Fake reviews are rife, but these underhand tactics only serve to discredit the industry, says Guild of Bangladeshi Restaurateurs chairman Enam Ali
Facing increasing pressure to sustain business in the recession, certain sectors of the restaurant trade are engaging in underhand tactics to divert business away from competitors. This is certainly the case in the UK curry industry, where the practice of restaurateurs posting fake negative reviews about their local competitors on listings and consumer websites is on the rise.
In a ferociously competitive market, curry restaurateurs seem to be using these dirty tactics against competitors in their local region. There have been cases in which an online review references a particular dish, where that dish doesn't even feature on the menu of the restaurant "under review", so to speak.
There are some key tell-tale signs suggesting that a review has been posted on a website by a competitor rather than a genuine customer. If the review is abusive, without any attempt to make balanced comments, it may not be independent. If there is a lack of detail on food that has been eaten, or if it is brief and there are vague damaging general comments on the food and the service, the report may not be genuine. And if the critic has only registered to publish a single review, this should be viewed with scepticism.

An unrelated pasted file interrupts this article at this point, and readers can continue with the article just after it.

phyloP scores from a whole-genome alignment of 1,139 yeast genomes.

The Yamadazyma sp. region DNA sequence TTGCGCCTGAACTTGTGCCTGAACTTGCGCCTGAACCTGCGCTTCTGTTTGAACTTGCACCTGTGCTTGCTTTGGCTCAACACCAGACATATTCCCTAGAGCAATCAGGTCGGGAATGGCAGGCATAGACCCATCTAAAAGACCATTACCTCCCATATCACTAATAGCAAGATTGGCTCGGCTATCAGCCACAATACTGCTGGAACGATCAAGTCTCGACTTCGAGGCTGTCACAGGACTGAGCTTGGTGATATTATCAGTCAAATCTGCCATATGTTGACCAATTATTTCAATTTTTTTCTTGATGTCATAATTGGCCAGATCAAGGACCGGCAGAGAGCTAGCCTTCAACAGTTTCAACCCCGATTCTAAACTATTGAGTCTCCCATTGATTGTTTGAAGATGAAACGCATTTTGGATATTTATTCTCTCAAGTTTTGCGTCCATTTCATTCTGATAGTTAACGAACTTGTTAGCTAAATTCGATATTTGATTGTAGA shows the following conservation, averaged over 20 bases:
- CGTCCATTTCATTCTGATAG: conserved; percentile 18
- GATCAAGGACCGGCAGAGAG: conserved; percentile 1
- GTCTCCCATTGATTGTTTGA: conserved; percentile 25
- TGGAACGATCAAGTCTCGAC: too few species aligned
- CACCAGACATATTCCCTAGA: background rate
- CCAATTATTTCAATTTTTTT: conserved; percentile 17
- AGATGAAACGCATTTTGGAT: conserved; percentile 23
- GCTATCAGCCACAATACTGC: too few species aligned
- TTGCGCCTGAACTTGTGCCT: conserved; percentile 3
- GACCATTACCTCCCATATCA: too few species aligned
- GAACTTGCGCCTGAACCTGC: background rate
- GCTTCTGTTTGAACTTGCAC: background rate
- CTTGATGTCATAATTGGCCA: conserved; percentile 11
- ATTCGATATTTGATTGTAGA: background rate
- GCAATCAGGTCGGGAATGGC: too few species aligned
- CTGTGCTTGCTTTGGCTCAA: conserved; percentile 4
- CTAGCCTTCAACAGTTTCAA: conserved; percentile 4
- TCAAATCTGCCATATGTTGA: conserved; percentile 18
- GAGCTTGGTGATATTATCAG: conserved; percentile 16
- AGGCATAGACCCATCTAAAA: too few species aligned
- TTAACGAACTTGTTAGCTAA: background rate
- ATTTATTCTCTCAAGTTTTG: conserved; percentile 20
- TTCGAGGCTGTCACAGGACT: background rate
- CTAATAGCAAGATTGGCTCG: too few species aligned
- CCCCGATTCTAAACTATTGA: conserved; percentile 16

Whether good or bad, online reviews can be important to both restaurants and customers. But they must be genuine. Reviews should always be perceived critically, among a broader range of reviews, particularly comments from respected restaurant critics, both online and in the media. These may be favourable or critical, but they are more likely to be independent and accurate.
I feel the websites themselves have a responsibility and need to conduct checks into the reviews posted - such as monitoring the credibility of the eâ'mail address from which the review has been sent. In fact, the websites themselves run the risk of losing credibility with consumers. The websites lose credibility, consumers lose trust and restaurants lose business - so, all round, everyone loses out.